What were Matthew Arnold's views on education and democracy?

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Ashley Kannan | Middle School Teacher | (Level 3) Distinguished Educator

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I think that Matthew Arnold's view on education and democracy are very complex.  They are representative of a world in flux.  Arnold recognized that there was a fundamental shift in cultural consciousness that was happening. He also understood that its form was not necessarily absolute, but rather fluid. The best that Arnold hoped for was to ensure that some form could be given to something that seemed to, in Arnold's mind, defy containment.

Arnold recognized that there was a fundamental shift towards democracy.  He noticed this most demonstrably in America and England.  Arnold understood that democracy created a setting whereby previous institutional barriers were suddenly absent:

. . . It seeks to do away with classes; to make the best that has been thought and known in the world current everywhere; to make all men live in an atmosphere of sweetness and light, where they may use ideas, as it uses them itself, freely,–nourished, and not bound by them.

Arnold felt a fundamental attraction towards one of the most basic precepts of American democracy that sought to "let people do as they liked."  

However, Arnold also understood that this sense of pure freedom could allow individuals to appeal to the lowest common denominator.  For Arnold, pure freedom could lead to anarchy or debasement of individual identity.  Arnold was affectionate towards the Classics.  However, he was keen enough to understand that the new premise of democracy sought to undermine the basic premise of "higher and lower" tastes intrinsic to Classicism.  It is in this light where Arnold suggests that one can still embrace democratic notions of the good while equally holding true towards a position of "culture."  Arnold is passionate in defining what he sees as culture: "Culture is then properly described not as having its origin in curiosity, but as having its origin in the love of perfection; it is a study of perfection."  It is in this light where Arnold believes that education serves its greatest good.  It is designed to refine the individualized notion of culture, so that they will voluntarily strive for that which is seen as "perfection."  Education in the democratic setting must facilitate this perfection, what Arnold deliberately defined as "sweetness:"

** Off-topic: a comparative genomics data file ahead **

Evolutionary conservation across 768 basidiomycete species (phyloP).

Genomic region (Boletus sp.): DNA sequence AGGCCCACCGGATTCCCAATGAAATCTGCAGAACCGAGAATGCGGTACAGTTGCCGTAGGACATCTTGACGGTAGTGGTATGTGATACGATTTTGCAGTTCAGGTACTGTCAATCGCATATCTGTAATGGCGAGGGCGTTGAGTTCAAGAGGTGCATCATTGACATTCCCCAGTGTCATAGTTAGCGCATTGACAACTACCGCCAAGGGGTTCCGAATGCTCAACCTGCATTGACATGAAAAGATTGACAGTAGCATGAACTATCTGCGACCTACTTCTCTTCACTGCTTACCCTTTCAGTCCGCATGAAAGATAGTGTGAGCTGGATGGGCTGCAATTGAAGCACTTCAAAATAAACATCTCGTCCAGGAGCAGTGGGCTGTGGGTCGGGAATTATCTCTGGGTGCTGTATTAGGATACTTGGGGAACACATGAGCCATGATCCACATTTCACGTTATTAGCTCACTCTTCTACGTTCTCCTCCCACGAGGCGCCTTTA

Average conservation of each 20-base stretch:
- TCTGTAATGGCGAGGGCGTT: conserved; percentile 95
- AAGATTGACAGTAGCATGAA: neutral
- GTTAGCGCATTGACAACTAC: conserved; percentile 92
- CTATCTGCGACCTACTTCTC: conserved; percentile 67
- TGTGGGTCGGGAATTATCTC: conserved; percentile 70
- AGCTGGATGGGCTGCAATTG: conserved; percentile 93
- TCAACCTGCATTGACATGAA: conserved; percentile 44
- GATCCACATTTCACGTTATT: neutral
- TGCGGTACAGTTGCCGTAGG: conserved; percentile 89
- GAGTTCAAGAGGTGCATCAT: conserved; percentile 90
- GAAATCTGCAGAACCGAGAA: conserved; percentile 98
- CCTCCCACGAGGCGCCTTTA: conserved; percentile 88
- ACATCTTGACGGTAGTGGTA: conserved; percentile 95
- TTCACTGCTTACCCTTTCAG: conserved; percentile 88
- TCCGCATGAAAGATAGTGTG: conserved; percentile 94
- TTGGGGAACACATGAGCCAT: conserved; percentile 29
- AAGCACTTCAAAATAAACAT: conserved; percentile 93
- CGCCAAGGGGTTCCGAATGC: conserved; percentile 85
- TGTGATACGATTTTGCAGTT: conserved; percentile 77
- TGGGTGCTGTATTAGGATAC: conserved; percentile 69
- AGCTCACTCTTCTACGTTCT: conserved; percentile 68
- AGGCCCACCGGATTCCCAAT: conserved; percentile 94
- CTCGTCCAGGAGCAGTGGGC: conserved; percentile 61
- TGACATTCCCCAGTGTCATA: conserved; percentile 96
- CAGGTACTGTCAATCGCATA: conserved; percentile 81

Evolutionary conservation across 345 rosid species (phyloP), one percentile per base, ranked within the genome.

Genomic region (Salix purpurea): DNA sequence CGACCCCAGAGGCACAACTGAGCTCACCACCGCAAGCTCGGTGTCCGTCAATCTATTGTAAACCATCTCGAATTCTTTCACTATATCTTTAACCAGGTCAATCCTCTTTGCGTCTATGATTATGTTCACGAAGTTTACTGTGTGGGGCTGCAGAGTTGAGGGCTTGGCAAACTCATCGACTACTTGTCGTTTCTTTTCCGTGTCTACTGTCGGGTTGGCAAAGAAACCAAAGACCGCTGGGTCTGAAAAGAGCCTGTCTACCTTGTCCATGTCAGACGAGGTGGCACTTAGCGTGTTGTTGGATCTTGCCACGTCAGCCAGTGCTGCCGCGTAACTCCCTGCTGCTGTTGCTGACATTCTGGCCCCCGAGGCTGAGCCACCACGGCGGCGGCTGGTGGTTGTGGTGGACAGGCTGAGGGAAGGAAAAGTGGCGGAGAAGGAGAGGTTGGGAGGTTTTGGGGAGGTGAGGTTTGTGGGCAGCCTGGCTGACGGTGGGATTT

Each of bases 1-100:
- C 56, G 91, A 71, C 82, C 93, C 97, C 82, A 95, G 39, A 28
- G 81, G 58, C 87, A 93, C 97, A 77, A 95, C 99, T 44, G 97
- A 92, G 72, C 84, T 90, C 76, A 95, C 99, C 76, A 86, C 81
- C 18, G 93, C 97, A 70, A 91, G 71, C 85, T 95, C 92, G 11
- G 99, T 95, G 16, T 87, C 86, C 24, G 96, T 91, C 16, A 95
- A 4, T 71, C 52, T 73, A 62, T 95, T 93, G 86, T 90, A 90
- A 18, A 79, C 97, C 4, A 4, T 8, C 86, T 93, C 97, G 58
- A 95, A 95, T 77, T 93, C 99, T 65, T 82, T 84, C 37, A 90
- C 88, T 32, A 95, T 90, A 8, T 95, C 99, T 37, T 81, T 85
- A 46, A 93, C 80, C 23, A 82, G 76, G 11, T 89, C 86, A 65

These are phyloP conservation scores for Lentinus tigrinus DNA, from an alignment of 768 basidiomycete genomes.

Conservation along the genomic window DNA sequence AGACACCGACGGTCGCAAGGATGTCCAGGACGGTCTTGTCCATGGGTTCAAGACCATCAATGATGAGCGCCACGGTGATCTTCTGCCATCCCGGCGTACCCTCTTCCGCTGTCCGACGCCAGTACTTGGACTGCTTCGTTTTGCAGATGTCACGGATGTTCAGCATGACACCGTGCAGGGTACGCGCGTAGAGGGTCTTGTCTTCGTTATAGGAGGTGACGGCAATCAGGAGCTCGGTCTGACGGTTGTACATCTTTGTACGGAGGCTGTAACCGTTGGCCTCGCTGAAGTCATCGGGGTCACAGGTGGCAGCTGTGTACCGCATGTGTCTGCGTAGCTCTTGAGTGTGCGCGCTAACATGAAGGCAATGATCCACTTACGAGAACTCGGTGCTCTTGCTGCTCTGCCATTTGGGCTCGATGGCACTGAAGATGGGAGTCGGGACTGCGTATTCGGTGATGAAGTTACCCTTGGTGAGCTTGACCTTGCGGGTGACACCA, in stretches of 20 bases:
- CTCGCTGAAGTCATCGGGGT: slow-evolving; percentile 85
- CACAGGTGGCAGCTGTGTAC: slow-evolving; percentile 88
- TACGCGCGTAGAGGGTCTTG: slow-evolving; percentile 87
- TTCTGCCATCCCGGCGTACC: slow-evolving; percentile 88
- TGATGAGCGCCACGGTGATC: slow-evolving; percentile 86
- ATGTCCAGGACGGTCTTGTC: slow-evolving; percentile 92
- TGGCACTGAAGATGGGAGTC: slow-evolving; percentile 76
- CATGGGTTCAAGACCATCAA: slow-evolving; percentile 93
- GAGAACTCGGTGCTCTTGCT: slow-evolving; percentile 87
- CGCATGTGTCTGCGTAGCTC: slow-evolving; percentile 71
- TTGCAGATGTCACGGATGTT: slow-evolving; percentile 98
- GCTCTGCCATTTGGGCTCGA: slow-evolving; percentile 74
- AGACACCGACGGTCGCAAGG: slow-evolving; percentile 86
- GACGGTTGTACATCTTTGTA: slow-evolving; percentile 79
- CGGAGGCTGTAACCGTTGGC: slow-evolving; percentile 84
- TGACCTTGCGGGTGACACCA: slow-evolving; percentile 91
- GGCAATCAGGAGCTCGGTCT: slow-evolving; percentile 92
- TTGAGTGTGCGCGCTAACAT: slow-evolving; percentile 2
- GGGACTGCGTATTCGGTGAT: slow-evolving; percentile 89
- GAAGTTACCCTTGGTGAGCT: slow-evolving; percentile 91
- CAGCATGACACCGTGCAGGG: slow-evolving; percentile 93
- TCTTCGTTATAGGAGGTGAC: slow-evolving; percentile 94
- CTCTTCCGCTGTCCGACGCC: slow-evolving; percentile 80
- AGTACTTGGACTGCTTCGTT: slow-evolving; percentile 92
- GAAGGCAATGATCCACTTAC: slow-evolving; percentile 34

. So, while we praise and esteem the zeal of the Nonconformists in walking staunchly by the best light they have, and desire to take no whit from it, we seek to add to this what we call sweetness and light, and to develop their full humanity more perfectly. 

The idea of wanting to develop humanity in a "more perfect" is intrinsic to Arnold's construction of education within the democratic setting.  It was a vehicle to merge Classical notions of perfection within the freedom intrinsic to democracy:

The pursuit of perfection, then, is the pursuit of sweetness and light. He who works for sweetness and light, works to make reason and the will of God prevail. He who works for machinery, he who works for hatred, works only for confusion. Culture looks beyond machinery, culture hates hatred; culture has one great passion, the passion for sweetness and light.

Through this understanding, one can see the nuanced position that Arnold attempted to identify.  He did not want to stand in the way of the zeitgeist that was liberal democracy.  However, he did not believe that democracy was incompatible with a love for the Classical notion of unity and perfection.  For Arnold, education was the means through which synthesis between both was possible.  It is through education where "culture" and "sweetness" can find a home in the modern individual.

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